Past Comments

June Issue 2005
by Tom Starland

Pardon Me!

Pardon me for the twisted trail the commentary takes - this and every month!

No Character Checks at the Arts Commission

It looks like one of the winners of the SC Arts Commission's 2005 Artist Fellowship "lottery" will be using most of his $2,000 award on lawyer's fees - while he's serving time in jail. According to The State newspaper in Columbia, SC, Jack Steve Gerstner, Jr., of Columbia - the 2005 Visual Arts Fellowship recipient may have finally run out of charm.

The State reports, "A Columbia Municipal Court judge sentenced Gallery 701 executive director Jack Gerstner to 30 days in jail on Wednesday for not repairing the roof of his historic Olympia village building. Gerstner, who offered to serve 60 days if he didn't repair the building by a self-imposed Feb. 8 (2005) deadline, will serve weekends starting May 20, his attorney, Will Edwards, said. Also at Wednesday's hearing, Gerstner said he hired a contractor, and work has begun on a temporary, $53,000 roof on the building. Gerstner, an artist and art and music promoter, said he thought the jail sentence was 'unfair.' 'I made a good faith effort to get the roof fixed' by the self-imposed deadline, he said following the hearing."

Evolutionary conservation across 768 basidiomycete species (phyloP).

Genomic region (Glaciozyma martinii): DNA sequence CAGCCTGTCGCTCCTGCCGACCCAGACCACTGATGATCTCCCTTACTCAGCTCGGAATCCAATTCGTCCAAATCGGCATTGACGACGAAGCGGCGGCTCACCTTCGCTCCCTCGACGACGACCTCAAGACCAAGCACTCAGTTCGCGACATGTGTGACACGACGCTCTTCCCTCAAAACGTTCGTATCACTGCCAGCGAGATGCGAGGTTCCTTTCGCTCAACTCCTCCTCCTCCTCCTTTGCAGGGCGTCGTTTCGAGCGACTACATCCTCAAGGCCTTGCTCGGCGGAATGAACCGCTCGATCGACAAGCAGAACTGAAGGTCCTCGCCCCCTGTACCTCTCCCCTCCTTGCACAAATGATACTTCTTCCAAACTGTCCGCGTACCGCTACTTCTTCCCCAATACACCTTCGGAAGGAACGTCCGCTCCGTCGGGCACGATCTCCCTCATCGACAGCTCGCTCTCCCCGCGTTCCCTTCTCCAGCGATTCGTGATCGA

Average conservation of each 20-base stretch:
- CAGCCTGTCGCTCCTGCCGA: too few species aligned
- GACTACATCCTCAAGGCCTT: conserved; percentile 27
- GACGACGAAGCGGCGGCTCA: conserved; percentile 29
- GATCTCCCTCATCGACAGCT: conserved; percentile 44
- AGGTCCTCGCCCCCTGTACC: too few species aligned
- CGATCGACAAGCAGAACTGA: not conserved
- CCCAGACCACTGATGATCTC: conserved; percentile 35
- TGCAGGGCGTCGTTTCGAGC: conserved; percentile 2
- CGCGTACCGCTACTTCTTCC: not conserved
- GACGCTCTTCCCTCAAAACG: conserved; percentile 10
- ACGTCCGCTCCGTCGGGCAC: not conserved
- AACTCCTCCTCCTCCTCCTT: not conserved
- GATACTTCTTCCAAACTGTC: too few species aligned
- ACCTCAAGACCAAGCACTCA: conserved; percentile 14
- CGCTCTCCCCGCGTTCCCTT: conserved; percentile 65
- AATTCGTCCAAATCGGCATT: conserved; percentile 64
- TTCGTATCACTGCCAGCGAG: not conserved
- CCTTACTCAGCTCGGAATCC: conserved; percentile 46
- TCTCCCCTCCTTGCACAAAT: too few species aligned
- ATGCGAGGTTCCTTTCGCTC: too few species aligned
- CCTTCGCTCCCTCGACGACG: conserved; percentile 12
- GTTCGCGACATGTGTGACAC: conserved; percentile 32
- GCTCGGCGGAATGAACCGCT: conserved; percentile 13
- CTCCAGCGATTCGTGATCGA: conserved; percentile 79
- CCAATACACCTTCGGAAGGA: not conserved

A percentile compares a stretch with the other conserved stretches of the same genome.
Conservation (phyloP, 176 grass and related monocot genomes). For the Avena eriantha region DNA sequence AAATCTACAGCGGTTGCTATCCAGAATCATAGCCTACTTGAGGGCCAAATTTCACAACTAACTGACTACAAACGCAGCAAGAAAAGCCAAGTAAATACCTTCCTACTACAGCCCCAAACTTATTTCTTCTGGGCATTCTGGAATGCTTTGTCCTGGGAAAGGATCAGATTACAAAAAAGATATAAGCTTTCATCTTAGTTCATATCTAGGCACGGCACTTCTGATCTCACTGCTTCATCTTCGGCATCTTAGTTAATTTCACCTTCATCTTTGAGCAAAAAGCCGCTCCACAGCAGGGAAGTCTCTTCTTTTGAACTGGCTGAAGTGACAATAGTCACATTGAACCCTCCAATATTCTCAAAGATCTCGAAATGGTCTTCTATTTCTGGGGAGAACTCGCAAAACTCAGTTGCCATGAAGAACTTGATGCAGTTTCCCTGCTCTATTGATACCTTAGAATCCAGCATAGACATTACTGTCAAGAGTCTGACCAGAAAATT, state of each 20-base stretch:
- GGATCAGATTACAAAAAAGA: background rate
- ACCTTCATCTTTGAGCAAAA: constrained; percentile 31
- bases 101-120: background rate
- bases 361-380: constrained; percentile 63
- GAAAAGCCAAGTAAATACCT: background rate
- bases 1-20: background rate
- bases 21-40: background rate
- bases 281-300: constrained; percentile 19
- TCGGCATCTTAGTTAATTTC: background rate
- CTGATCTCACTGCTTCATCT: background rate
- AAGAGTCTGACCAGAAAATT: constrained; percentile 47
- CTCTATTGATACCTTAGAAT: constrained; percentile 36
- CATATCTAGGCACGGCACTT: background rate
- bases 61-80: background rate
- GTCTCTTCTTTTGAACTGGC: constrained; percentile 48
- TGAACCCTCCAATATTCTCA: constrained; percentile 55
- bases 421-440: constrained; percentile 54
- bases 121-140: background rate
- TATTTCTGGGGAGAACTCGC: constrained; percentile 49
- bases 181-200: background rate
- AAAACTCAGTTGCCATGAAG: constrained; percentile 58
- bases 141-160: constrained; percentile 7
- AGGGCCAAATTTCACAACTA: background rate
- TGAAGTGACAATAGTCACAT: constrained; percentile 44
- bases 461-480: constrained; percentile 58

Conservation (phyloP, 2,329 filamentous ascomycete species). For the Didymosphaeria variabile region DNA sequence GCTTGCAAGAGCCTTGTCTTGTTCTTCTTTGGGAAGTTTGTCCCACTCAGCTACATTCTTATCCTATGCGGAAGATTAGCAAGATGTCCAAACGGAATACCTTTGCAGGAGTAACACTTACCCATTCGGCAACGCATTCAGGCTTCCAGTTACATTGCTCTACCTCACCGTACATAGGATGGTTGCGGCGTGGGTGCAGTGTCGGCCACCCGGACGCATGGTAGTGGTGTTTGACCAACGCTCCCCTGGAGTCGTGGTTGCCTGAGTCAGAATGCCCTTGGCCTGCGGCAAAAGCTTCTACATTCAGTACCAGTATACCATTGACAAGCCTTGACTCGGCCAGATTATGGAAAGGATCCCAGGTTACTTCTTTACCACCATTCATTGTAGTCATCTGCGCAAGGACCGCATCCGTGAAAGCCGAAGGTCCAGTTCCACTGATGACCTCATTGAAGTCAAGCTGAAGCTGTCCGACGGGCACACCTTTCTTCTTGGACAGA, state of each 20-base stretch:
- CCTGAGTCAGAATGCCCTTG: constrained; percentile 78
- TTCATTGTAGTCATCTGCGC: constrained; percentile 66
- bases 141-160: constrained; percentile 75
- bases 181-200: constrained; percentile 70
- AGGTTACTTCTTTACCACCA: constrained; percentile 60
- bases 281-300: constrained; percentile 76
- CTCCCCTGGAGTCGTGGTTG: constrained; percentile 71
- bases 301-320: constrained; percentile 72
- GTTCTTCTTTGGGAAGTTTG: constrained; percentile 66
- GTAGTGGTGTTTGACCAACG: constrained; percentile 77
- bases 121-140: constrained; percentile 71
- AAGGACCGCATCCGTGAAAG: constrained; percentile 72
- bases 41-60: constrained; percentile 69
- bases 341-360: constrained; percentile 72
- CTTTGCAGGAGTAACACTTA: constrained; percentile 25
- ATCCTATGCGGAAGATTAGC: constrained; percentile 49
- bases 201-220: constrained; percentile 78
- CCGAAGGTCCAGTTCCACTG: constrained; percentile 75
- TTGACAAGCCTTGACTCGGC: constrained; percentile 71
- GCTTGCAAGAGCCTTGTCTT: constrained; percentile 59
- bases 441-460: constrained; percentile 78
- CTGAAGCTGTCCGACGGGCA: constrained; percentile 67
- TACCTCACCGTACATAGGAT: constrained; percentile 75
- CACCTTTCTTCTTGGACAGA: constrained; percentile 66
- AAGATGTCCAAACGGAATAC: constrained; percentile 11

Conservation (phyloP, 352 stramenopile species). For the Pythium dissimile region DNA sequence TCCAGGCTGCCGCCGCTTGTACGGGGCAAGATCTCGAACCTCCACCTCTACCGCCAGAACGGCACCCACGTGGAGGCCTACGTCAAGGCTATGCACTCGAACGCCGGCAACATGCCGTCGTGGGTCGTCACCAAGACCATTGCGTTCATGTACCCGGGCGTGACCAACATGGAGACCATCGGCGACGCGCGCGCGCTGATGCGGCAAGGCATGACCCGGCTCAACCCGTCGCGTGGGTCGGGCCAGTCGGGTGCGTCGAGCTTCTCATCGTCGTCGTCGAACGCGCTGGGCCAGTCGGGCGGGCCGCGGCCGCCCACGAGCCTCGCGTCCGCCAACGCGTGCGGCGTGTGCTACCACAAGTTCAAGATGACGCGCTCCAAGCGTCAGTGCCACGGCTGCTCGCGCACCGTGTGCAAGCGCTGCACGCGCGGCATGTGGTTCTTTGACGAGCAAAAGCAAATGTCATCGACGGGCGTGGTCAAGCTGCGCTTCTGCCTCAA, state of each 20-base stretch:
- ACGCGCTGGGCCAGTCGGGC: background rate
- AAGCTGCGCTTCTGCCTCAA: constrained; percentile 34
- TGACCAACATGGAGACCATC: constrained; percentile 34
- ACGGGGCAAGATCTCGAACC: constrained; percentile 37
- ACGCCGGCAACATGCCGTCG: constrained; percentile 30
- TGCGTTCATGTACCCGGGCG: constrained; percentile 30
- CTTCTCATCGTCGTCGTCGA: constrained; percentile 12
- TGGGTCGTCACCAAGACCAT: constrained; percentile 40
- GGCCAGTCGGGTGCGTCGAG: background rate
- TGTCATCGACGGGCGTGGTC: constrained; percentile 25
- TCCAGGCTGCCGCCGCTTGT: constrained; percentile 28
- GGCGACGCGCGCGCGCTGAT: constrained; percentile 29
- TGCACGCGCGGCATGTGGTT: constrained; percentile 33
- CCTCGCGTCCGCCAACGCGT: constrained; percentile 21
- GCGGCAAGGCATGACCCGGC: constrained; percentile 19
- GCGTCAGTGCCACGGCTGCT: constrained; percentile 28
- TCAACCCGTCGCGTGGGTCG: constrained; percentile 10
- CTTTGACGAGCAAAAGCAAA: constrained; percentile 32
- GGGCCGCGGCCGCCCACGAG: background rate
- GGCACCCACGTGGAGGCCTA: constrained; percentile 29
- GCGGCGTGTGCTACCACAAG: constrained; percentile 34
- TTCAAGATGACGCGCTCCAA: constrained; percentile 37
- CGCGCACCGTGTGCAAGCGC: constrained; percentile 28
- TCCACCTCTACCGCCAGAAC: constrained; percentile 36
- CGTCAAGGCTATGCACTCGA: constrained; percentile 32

"Judge DeAndrea Gist Benjamin said Gerstner had had plenty of time to raise funds and fix the roof," The State article continues. 'This has been going on since 2000,' she said, 'and the building is still an eyesore and a public safety and health risk.'"

City of Columbia inspectors pushed for Gallery 701 "owner" Gerstner to be jailed because he failed to put a roof on the historic building by his own self-imposed deadline to avoid fines for letting the building rot.